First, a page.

Tuesday, September 21, 2010
What Are You First?
When you go to describe yourself, what is the first thing that comes to mind?
For me, it's always been "smart," whether that sounds mildly arrogant or not. Smart has had its ups and downs for me: on the one hand, it's always meant that I take to school easily and succeed at academics with very little effort. It meant that I could talk to adults on an adult level from a young age. It means that I can read and read and read and comprehend very difficult books and take joy in the sense of discovery that comes from that process. It means I'm the kind of person that gathers information and is very analytical. It means being the person in the room who can explain that obscure concept you happened to bring up. Being smart opened the doors to a wonderful university. I will be the first in my immediate family to graduate college. It means that I have the world at my feet because the wonderful world blooming in my brain is infinite. I can do anything.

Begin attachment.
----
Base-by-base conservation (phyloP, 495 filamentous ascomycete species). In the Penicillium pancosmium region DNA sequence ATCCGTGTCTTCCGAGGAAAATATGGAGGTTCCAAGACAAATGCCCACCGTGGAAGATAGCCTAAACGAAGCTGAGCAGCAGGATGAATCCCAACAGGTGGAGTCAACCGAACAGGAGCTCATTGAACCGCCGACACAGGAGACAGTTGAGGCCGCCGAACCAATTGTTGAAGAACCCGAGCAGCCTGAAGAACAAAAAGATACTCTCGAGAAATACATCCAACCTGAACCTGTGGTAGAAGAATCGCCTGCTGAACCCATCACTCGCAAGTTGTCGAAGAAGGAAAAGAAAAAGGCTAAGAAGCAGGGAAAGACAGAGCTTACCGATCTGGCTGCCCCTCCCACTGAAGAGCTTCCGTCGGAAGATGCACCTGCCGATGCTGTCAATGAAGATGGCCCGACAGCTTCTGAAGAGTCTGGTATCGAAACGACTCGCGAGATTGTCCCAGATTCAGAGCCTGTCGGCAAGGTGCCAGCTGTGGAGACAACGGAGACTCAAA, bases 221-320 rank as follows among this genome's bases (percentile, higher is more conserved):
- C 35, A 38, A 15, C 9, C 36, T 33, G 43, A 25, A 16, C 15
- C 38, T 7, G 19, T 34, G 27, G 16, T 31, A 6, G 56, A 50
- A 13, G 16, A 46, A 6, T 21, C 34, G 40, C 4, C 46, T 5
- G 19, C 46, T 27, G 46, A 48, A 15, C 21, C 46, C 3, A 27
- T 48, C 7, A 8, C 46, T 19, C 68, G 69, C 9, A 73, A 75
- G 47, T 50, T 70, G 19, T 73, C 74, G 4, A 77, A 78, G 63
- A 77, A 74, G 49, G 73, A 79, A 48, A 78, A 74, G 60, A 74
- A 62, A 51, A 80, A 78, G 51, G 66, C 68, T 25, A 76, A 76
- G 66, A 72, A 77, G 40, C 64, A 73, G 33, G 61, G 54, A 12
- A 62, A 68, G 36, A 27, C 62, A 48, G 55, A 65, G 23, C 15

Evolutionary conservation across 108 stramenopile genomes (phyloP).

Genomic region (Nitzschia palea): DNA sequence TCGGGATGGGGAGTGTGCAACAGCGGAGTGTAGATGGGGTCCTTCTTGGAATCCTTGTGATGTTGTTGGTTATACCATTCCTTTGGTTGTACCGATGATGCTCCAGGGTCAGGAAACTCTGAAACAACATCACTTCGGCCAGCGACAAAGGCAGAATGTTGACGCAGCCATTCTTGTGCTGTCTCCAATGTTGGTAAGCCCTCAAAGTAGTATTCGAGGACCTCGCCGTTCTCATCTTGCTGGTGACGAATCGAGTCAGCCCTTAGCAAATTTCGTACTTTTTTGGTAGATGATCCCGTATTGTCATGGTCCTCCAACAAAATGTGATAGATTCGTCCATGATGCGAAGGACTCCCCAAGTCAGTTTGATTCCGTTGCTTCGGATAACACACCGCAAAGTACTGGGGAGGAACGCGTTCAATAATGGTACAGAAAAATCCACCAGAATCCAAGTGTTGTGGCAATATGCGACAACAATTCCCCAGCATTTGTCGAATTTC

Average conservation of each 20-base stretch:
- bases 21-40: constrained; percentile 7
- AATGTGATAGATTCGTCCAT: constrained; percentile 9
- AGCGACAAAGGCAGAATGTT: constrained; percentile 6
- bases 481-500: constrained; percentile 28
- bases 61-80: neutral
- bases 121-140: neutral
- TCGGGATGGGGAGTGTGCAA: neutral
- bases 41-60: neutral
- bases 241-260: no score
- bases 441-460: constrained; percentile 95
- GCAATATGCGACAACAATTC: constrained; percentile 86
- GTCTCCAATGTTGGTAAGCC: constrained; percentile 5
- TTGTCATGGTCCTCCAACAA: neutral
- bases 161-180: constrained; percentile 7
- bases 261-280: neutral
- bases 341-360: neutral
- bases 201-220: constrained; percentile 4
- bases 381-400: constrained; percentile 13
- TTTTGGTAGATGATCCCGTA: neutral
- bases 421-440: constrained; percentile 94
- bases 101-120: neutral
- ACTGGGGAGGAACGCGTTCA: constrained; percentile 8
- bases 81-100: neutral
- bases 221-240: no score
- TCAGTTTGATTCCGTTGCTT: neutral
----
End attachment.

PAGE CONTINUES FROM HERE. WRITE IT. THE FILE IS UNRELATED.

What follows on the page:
But it's also meant that I was labeled as a "nerd" in school and singled out. It meant knowing that other smart kids were competing fiercely with me and wanted to see me fail. It meant feeling self-conscious participating in class because I was "showing off." It meant being teased because showing your smarts is grounds for ostracization in playground culture. It meant that I didn't feel that much like a kid sometimes because my mother saw my potential and pushed me hard to grow up. It meant I didn't feel right being silly for a very long time. It meant I didn't feel like I could relate to people very well if they weren't at a similar intellectual level. It meant that sometimes I felt profoundly isolated and alone.
But we take the good with the bad and I've always recognized that being smart makes me who I am, even if many other people are the very same way. I wouldn't trade being smart, because for me, it's what I am first.
What are you first?